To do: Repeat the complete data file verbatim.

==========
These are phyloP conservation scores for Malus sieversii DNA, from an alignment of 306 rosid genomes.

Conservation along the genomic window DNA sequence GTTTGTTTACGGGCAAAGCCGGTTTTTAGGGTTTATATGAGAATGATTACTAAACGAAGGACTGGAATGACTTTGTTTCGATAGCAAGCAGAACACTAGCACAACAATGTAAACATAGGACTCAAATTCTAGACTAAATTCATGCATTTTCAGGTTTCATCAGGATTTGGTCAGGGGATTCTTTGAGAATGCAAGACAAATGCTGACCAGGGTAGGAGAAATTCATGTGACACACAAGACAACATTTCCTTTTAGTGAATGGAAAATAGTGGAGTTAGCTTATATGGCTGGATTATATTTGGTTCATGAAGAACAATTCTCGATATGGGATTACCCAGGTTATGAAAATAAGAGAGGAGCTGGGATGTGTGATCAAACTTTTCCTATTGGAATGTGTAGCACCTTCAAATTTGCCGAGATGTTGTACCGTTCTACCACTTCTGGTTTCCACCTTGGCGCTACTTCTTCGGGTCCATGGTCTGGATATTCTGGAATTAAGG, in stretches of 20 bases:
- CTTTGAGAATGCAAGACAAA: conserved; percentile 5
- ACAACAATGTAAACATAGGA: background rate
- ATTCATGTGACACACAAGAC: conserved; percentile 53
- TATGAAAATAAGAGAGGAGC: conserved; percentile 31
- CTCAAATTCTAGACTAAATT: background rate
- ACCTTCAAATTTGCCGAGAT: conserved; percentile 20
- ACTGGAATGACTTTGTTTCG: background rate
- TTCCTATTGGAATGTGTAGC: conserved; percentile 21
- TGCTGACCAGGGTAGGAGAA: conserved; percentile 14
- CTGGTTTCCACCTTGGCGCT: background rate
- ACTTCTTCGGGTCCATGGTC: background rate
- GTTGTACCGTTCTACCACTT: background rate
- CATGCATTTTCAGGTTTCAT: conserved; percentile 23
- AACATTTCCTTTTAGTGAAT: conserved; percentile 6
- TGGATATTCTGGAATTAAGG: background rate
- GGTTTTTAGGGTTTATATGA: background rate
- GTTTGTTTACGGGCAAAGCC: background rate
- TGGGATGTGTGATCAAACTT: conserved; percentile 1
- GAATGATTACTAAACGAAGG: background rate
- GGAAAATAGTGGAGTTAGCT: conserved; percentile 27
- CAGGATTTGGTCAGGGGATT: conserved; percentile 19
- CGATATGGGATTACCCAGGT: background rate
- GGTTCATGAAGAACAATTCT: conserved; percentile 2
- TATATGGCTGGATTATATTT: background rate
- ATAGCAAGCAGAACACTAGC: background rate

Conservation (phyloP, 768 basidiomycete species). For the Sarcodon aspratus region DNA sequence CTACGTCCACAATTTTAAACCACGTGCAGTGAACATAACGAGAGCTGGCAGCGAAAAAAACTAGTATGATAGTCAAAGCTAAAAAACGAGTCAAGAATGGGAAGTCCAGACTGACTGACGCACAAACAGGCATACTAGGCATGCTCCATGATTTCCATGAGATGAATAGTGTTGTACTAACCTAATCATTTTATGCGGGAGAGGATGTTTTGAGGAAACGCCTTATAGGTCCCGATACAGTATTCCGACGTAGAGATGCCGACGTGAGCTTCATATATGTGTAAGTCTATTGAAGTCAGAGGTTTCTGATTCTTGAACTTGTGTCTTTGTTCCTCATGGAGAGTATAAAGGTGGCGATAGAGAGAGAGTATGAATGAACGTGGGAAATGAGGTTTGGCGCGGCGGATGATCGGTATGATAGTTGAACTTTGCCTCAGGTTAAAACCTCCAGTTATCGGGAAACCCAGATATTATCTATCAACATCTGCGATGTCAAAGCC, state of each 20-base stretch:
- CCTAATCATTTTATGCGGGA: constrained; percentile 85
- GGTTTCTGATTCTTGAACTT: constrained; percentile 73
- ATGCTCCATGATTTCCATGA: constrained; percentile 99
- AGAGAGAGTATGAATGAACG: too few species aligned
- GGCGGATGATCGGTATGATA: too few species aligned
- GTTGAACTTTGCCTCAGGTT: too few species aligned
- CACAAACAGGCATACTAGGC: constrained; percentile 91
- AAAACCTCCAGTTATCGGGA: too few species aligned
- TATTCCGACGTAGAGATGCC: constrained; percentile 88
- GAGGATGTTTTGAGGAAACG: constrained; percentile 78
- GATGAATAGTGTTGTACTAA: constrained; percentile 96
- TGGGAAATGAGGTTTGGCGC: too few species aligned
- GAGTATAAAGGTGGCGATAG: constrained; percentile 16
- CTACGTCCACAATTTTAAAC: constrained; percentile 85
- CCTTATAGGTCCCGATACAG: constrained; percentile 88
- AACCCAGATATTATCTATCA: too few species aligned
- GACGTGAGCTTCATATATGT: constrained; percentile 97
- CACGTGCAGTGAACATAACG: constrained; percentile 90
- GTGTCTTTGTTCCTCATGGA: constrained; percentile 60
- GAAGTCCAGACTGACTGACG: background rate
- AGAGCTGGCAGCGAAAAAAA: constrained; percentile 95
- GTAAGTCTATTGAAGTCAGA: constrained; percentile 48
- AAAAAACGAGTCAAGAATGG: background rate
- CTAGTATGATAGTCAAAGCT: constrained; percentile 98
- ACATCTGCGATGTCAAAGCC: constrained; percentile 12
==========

These are phyloP conservation scores for Malus sieversii DNA, from an alignment of 306 rosid genomes.

Conservation along the genomic window DNA sequence GTTTGTTTACGGGCAAAGCCGGTTTTTAGGGTTTATATGAGAATGATTACTAAACGAAGGACTGGAATGACTTTGTTTCGATAGCAAGCAGAACACTAGCACAACAATGTAAACATAGGACTCAAATTCTAGACTAAATTCATGCATTTTCAGGTTTCATCAGGATTTGGTCAGGGGATTCTTTGAGAATGCAAGACAAATGCTGACCAGGGTAGGAGAAATTCATGTGACACACAAGACAACATTTCCTTTTAGTGAATGGAAAATAGTGGAGTTAGCTTATATGGCTGGATTATATTTGGTTCATGAAGAACAATTCTCGATATGGGATTACCCAGGTTATGAAAATAAGAGAGGAGCTGGGATGTGTGATCAAACTTTTCCTATTGGAATGTGTAGCACCTTCAAATTTGCCGAGATGTTGTACCGTTCTACCACTTCTGGTTTCCACCTTGGCGCTACTTCTTCGGGTCCATGGTCTGGATATTCTGGAATTAAGG, in stretches of 20 bases:
- CTTTGAGAATGCAAGACAAA: conserved; percentile 5
- ACAACAATGTAAACATAGGA: background rate
- ATTCATGTGACACACAAGAC: conserved; percentile 53
- TATGAAAATAAGAGAGGAGC: conserved; percentile 31
- CTCAAATTCTAGACTAAATT: background rate
- ACCTTCAAATTTGCCGAGAT: conserved; percentile 20
- ACTGGAATGACTTTGTTTCG: background rate
- TTCCTATTGGAATGTGTAGC: conserved; percentile 21
- TGCTGACCAGGGTAGGAGAA: conserved; percentile 14
- CTGGTTTCCACCTTGGCGCT: background rate
- ACTTCTTCGGGTCCATGGTC: background rate
- GTTGTACCGTTCTACCACTT: background rate
- CATGCATTTTCAGGTTTCAT: conserved; percentile 23
- AACATTTCCTTTTAGTGAAT: conserved; percentile 6
- TGGATATTCTGGAATTAAGG: background rate
- GGTTTTTAGGGTTTATATGA: background rate
- GTTTGTTTACGGGCAAAGCC: background rate
- TGGGATGTGTGATCAAACTT: conserved; percentile 1
- GAATGATTACTAAACGAAGG: background rate
- GGAAAATAGTGGAGTTAGCT: conserved; percentile 27
- CAGGATTTGGTCAGGGGATT: conserved; percentile 19
- CGATATGGGATTACCCAGGT: background rate
- GGTTCATGAAGAACAATTCT: conserved; percentile 2
- TATATGGCTGGATTATATTT: background rate
- ATAGCAAGCAGAACACTAGC: background rate

Conservation (phyloP, 768 basidiomycete species). For the Sarcodon aspratus region DNA sequence CTACGTCCACAATTTTAAACCACGTGCAGTGAACATAACGAGAGCTGGCAGCGAAAAAAACTAGTATGATAGTCAAAGCTAAAAAACGAGTCAAGAATGGGAAGTCCAGACTGACTGACGCACAAACAGGCATACTAGGCATGCTCCATGATTTCCATGAGATGAATAGTGTTGTACTAACCTAATCATTTTATGCGGGAGAGGATGTTTTGAGGAAACGCCTTATAGGTCCCGATACAGTATTCCGACGTAGAGATGCCGACGTGAGCTTCATATATGTGTAAGTCTATTGAAGTCAGAGGTTTCTGATTCTTGAACTTGTGTCTTTGTTCCTCATGGAGAGTATAAAGGTGGCGATAGAGAGAGAGTATGAATGAACGTGGGAAATGAGGTTTGGCGCGGCGGATGATCGGTATGATAGTTGAACTTTGCCTCAGGTTAAAACCTCCAGTTATCGGGAAACCCAGATATTATCTATCAACATCTGCGATGTCAAAGCC, state of each 20-base stretch:
- CCTAATCATTTTATGCGGGA: constrained; percentile 85
- GGTTTCTGATTCTTGAACTT: constrained; percentile 73
- ATGCTCCATGATTTCCATGA: constrained; percentile 99
- AGAGAGAGTATGAATGAACG: too few species aligned
- GGCGGATGATCGGTATGATA: too few species aligned
- GTTGAACTTTGCCTCAGGTT: too few species aligned
- CACAAACAGGCATACTAGGC: constrained; percentile 91
- AAAACCTCCAGTTATCGGGA: too few species aligned
- TATTCCGACGTAGAGATGCC: constrained; percentile 88
- GAGGATGTTTTGAGGAAACG: constrained; percentile 78
- GATGAATAGTGTTGTACTAA: constrained; percentile 96
- TGGGAAATGAGGTTTGGCGC: too few species aligned
- GAGTATAAAGGTGGCGATAG: constrained; percentile 16
- CTACGTCCACAATTTTAAAC: constrained; percentile 85
- CCTTATAGGTCCCGATACAG: constrained; percentile 88
- AACCCAGATATTATCTATCA: too few species aligned
- GACGTGAGCTTCATATATGT: constrained; percentile 97
- CACGTGCAGTGAACATAACG: constrained; percentile 90
- GTGTCTTTGTTCCTCATGGA: constrained; percentile 60
- GAAGTCCAGACTGACTGACG: background rate
- AGAGCTGGCAGCGAAAAAAA: constrained; percentile 95
- GTAAGTCTATTGAAGTCAGA: constrained; percentile 48
- AAAAAACGAGTCAAGAATGG: background rate
- CTAGTATGATAGTCAAAGCT: constrained; percentile 98
- ACATCTGCGATGTCAAAGCC: constrained; percentile 12